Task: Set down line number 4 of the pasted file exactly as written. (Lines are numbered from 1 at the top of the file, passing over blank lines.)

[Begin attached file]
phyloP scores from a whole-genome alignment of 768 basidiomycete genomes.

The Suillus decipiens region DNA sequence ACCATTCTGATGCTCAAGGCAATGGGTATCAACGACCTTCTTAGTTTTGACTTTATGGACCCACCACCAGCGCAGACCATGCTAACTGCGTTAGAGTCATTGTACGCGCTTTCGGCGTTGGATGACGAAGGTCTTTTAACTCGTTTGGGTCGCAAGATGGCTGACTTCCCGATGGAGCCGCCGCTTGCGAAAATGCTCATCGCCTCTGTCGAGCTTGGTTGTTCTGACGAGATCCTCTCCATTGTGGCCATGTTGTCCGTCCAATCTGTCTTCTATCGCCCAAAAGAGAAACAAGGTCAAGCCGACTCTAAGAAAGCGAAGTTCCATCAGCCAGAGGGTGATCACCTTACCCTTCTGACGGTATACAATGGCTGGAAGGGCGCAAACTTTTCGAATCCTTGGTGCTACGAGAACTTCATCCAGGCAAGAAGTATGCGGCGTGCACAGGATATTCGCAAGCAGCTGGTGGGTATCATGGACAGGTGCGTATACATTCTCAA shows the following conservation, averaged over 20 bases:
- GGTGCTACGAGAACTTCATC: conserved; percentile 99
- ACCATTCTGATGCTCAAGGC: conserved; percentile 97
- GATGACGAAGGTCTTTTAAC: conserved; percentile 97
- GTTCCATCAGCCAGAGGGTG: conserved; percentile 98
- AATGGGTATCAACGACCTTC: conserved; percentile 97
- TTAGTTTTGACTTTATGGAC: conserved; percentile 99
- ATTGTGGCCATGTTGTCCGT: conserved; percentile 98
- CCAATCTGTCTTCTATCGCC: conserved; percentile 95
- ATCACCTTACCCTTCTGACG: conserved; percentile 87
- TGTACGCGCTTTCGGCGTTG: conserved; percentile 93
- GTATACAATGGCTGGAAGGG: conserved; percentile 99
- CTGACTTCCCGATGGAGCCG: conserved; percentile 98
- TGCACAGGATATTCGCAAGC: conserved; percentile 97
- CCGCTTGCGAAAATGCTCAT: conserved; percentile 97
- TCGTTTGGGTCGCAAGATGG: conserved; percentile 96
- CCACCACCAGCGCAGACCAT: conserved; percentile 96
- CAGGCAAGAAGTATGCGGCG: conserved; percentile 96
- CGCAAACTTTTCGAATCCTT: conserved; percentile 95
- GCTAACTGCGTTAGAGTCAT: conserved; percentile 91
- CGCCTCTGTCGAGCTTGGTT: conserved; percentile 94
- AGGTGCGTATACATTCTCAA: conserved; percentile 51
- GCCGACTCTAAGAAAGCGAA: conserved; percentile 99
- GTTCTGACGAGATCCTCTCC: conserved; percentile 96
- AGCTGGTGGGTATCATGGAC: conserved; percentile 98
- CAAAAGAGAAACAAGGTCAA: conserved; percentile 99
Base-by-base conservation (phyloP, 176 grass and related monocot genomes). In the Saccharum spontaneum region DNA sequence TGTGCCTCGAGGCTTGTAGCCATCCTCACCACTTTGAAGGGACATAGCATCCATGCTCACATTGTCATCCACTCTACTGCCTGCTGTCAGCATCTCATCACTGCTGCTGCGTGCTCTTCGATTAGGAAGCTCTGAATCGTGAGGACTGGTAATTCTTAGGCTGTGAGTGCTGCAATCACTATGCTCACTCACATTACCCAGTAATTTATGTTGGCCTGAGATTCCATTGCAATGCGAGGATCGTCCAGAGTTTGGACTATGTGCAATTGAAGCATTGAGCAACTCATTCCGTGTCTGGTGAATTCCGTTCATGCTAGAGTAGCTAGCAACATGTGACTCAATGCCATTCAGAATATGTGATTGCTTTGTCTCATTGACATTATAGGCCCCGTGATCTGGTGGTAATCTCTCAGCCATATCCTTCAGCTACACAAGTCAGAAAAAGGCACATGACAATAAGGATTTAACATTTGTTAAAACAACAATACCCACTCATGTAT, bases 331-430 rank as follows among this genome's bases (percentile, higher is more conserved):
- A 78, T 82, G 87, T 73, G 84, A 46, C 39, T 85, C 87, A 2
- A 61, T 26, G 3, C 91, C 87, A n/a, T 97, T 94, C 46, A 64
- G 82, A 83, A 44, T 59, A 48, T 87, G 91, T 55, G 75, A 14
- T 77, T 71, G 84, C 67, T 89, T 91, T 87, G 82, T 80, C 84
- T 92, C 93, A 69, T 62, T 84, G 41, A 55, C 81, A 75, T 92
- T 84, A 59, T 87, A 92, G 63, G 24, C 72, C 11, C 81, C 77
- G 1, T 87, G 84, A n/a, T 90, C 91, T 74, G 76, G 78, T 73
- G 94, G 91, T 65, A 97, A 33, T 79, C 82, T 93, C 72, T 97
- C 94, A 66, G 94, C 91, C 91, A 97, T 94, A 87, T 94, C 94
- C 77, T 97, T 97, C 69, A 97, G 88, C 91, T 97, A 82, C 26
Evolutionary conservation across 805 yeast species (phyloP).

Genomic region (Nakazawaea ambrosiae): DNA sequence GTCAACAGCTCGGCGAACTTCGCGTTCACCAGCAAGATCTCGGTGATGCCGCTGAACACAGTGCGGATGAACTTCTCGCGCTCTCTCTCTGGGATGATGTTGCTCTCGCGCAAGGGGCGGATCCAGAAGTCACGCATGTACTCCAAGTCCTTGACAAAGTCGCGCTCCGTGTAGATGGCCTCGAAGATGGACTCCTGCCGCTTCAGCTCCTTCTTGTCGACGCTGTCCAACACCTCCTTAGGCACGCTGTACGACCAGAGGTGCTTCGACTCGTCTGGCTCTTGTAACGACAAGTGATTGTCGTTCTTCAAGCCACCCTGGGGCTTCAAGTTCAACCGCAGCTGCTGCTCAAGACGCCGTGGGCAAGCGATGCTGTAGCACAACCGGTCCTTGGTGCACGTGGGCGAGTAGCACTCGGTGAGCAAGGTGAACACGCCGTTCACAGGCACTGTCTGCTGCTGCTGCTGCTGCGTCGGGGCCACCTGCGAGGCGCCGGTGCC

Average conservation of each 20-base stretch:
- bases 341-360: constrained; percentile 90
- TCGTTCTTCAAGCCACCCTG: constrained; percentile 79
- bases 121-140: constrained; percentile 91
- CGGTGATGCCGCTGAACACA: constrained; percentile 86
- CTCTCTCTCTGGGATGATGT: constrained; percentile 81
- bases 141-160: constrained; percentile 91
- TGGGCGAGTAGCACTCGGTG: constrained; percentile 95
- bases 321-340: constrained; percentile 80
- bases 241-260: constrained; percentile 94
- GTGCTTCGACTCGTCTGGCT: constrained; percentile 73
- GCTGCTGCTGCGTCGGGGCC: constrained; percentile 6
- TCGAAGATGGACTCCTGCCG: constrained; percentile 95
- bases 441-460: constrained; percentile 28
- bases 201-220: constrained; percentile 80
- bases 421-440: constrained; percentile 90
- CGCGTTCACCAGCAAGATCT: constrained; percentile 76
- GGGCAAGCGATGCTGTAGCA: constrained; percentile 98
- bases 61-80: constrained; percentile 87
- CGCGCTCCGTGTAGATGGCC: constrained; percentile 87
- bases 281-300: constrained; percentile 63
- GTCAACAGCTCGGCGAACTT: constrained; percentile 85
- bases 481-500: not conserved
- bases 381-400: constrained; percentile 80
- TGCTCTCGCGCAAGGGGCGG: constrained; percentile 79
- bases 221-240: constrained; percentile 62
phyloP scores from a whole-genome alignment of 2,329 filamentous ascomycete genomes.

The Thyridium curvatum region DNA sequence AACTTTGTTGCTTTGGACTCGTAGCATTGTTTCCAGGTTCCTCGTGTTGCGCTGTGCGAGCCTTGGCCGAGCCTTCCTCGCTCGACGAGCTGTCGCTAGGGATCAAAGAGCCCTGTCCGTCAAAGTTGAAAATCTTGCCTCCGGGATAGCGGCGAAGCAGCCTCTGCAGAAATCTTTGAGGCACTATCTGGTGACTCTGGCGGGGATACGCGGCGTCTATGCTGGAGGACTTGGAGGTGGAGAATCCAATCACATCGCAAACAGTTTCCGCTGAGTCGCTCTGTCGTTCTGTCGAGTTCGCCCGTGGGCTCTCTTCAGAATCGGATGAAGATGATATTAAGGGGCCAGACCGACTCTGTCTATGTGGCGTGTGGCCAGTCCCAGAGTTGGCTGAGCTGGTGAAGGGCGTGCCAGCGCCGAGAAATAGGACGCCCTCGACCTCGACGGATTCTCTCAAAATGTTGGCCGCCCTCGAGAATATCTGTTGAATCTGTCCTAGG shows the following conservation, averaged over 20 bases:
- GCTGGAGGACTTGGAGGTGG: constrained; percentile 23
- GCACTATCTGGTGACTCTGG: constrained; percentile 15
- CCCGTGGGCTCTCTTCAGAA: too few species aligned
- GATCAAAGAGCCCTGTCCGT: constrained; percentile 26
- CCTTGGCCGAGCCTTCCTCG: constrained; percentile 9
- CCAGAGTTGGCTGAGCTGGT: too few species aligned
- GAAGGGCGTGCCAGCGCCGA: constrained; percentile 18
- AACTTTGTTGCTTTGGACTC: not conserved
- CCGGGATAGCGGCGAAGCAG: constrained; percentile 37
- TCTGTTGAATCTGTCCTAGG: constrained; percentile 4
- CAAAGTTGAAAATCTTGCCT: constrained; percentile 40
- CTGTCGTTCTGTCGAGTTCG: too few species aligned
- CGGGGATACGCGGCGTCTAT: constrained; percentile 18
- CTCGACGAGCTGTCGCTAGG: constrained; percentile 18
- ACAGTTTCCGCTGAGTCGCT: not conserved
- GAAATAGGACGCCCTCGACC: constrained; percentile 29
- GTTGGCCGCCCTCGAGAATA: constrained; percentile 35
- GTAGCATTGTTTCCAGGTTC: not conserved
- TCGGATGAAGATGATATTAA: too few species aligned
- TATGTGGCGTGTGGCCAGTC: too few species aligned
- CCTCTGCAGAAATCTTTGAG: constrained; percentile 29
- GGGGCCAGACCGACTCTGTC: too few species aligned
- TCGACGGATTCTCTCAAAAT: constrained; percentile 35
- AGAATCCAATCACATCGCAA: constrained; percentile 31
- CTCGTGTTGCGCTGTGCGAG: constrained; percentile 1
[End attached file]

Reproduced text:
- ACCATTCTGATGCTCAAGGC: conserved; percentile 97